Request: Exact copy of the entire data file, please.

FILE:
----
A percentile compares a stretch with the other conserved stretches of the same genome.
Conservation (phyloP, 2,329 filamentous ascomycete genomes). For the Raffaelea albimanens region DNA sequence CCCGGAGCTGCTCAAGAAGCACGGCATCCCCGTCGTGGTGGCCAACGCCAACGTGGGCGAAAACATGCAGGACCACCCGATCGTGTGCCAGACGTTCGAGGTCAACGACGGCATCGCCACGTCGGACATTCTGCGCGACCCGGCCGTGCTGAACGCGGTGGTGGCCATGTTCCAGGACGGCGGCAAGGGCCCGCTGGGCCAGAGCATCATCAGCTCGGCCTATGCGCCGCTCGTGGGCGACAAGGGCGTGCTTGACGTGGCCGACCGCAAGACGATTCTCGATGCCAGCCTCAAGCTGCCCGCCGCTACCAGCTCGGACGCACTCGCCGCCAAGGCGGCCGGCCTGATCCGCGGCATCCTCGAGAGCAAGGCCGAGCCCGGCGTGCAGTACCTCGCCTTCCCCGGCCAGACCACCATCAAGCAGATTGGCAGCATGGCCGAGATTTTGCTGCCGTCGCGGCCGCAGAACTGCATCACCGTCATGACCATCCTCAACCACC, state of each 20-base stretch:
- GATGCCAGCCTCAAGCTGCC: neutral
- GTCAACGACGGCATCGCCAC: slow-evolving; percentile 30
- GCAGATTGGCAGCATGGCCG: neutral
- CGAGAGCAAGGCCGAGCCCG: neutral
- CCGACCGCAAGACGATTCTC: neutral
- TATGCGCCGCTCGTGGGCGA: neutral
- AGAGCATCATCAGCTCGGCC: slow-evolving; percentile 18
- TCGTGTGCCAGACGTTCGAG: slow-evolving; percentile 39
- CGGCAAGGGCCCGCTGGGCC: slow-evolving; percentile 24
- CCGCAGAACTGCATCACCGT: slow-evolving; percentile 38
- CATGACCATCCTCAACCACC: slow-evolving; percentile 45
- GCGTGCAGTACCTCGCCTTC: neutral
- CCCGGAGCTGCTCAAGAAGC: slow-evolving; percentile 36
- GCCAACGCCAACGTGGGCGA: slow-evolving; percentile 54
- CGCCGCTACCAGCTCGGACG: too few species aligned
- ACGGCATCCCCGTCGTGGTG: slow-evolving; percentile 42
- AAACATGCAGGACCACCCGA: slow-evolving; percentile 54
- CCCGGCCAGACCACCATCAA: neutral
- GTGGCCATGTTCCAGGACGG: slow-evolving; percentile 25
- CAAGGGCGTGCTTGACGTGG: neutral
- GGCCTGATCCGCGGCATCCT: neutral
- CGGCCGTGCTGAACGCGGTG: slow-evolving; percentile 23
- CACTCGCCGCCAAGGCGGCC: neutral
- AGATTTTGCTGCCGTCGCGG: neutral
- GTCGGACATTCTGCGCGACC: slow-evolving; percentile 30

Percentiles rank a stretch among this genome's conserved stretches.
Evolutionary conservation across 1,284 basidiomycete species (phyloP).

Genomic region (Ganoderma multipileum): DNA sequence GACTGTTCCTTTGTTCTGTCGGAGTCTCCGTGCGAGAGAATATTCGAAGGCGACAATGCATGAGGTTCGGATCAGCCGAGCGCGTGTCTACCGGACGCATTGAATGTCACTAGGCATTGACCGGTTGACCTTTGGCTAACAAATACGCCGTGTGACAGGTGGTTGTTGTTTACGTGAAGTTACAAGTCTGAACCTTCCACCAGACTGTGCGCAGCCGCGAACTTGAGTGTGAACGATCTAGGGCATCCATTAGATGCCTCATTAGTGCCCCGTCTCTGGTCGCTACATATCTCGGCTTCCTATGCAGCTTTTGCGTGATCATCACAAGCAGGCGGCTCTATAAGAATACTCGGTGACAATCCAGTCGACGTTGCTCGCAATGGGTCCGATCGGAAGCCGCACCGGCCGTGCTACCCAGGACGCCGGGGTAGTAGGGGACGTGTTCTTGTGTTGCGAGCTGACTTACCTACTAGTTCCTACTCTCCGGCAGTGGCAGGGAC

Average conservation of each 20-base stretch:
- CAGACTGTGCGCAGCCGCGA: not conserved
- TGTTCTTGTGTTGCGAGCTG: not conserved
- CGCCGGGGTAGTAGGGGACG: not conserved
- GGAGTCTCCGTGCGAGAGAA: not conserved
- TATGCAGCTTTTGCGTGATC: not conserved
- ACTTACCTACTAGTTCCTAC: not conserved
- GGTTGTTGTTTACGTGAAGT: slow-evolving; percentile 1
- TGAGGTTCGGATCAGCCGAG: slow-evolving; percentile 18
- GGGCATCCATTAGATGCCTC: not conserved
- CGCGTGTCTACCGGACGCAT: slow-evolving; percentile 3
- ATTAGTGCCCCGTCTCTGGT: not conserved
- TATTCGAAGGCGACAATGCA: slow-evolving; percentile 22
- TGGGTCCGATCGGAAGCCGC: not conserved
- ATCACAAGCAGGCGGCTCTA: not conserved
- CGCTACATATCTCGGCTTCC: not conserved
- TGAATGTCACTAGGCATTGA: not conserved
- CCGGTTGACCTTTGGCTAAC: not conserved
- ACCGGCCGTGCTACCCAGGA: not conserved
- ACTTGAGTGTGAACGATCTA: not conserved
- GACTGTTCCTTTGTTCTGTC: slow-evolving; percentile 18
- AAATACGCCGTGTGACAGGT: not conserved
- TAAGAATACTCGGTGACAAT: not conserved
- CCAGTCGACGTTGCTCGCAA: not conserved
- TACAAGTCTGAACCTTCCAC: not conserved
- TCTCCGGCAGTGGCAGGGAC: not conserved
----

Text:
A percentile compares a stretch with the other conserved stretches of the same genome.
Conservation (phyloP, 2,329 filamentous ascomycete genomes). For the Raffaelea albimanens region DNA sequence CCCGGAGCTGCTCAAGAAGCACGGCATCCCCGTCGTGGTGGCCAACGCCAACGTGGGCGAAAACATGCAGGACCACCCGATCGTGTGCCAGACGTTCGAGGTCAACGACGGCATCGCCACGTCGGACATTCTGCGCGACCCGGCCGTGCTGAACGCGGTGGTGGCCATGTTCCAGGACGGCGGCAAGGGCCCGCTGGGCCAGAGCATCATCAGCTCGGCCTATGCGCCGCTCGTGGGCGACAAGGGCGTGCTTGACGTGGCCGACCGCAAGACGATTCTCGATGCCAGCCTCAAGCTGCCCGCCGCTACCAGCTCGGACGCACTCGCCGCCAAGGCGGCCGGCCTGATCCGCGGCATCCTCGAGAGCAAGGCCGAGCCCGGCGTGCAGTACCTCGCCTTCCCCGGCCAGACCACCATCAAGCAGATTGGCAGCATGGCCGAGATTTTGCTGCCGTCGCGGCCGCAGAACTGCATCACCGTCATGACCATCCTCAACCACC, state of each 20-base stretch:
- GATGCCAGCCTCAAGCTGCC: neutral
- GTCAACGACGGCATCGCCAC: slow-evolving; percentile 30
- GCAGATTGGCAGCATGGCCG: neutral
- CGAGAGCAAGGCCGAGCCCG: neutral
- CCGACCGCAAGACGATTCTC: neutral
- TATGCGCCGCTCGTGGGCGA: neutral
- AGAGCATCATCAGCTCGGCC: slow-evolving; percentile 18
- TCGTGTGCCAGACGTTCGAG: slow-evolving; percentile 39
- CGGCAAGGGCCCGCTGGGCC: slow-evolving; percentile 24
- CCGCAGAACTGCATCACCGT: slow-evolving; percentile 38
- CATGACCATCCTCAACCACC: slow-evolving; percentile 45
- GCGTGCAGTACCTCGCCTTC: neutral
- CCCGGAGCTGCTCAAGAAGC: slow-evolving; percentile 36
- GCCAACGCCAACGTGGGCGA: slow-evolving; percentile 54
- CGCCGCTACCAGCTCGGACG: too few species aligned
- ACGGCATCCCCGTCGTGGTG: slow-evolving; percentile 42
- AAACATGCAGGACCACCCGA: slow-evolving; percentile 54
- CCCGGCCAGACCACCATCAA: neutral
- GTGGCCATGTTCCAGGACGG: slow-evolving; percentile 25
- CAAGGGCGTGCTTGACGTGG: neutral
- GGCCTGATCCGCGGCATCCT: neutral
- CGGCCGTGCTGAACGCGGTG: slow-evolving; percentile 23
- CACTCGCCGCCAAGGCGGCC: neutral
- AGATTTTGCTGCCGTCGCGG: neutral
- GTCGGACATTCTGCGCGACC: slow-evolving; percentile 30

Percentiles rank a stretch among this genome's conserved stretches.
Evolutionary conservation across 1,284 basidiomycete species (phyloP).

Genomic region (Ganoderma multipileum): DNA sequence GACTGTTCCTTTGTTCTGTCGGAGTCTCCGTGCGAGAGAATATTCGAAGGCGACAATGCATGAGGTTCGGATCAGCCGAGCGCGTGTCTACCGGACGCATTGAATGTCACTAGGCATTGACCGGTTGACCTTTGGCTAACAAATACGCCGTGTGACAGGTGGTTGTTGTTTACGTGAAGTTACAAGTCTGAACCTTCCACCAGACTGTGCGCAGCCGCGAACTTGAGTGTGAACGATCTAGGGCATCCATTAGATGCCTCATTAGTGCCCCGTCTCTGGTCGCTACATATCTCGGCTTCCTATGCAGCTTTTGCGTGATCATCACAAGCAGGCGGCTCTATAAGAATACTCGGTGACAATCCAGTCGACGTTGCTCGCAATGGGTCCGATCGGAAGCCGCACCGGCCGTGCTACCCAGGACGCCGGGGTAGTAGGGGACGTGTTCTTGTGTTGCGAGCTGACTTACCTACTAGTTCCTACTCTCCGGCAGTGGCAGGGAC

Average conservation of each 20-base stretch:
- CAGACTGTGCGCAGCCGCGA: not conserved
- TGTTCTTGTGTTGCGAGCTG: not conserved
- CGCCGGGGTAGTAGGGGACG: not conserved
- GGAGTCTCCGTGCGAGAGAA: not conserved
- TATGCAGCTTTTGCGTGATC: not conserved
- ACTTACCTACTAGTTCCTAC: not conserved
- GGTTGTTGTTTACGTGAAGT: slow-evolving; percentile 1
- TGAGGTTCGGATCAGCCGAG: slow-evolving; percentile 18
- GGGCATCCATTAGATGCCTC: not conserved
- CGCGTGTCTACCGGACGCAT: slow-evolving; percentile 3
- ATTAGTGCCCCGTCTCTGGT: not conserved
- TATTCGAAGGCGACAATGCA: slow-evolving; percentile 22
- TGGGTCCGATCGGAAGCCGC: not conserved
- ATCACAAGCAGGCGGCTCTA: not conserved
- CGCTACATATCTCGGCTTCC: not conserved
- TGAATGTCACTAGGCATTGA: not conserved
- CCGGTTGACCTTTGGCTAAC: not conserved
- ACCGGCCGTGCTACCCAGGA: not conserved
- ACTTGAGTGTGAACGATCTA: not conserved
- GACTGTTCCTTTGTTCTGTC: slow-evolving; percentile 18
- AAATACGCCGTGTGACAGGT: not conserved
- TAAGAATACTCGGTGACAAT: not conserved
- CCAGTCGACGTTGCTCGCAA: not conserved
- TACAAGTCTGAACCTTCCAC: not conserved
- TCTCCGGCAGTGGCAGGGAC: not conserved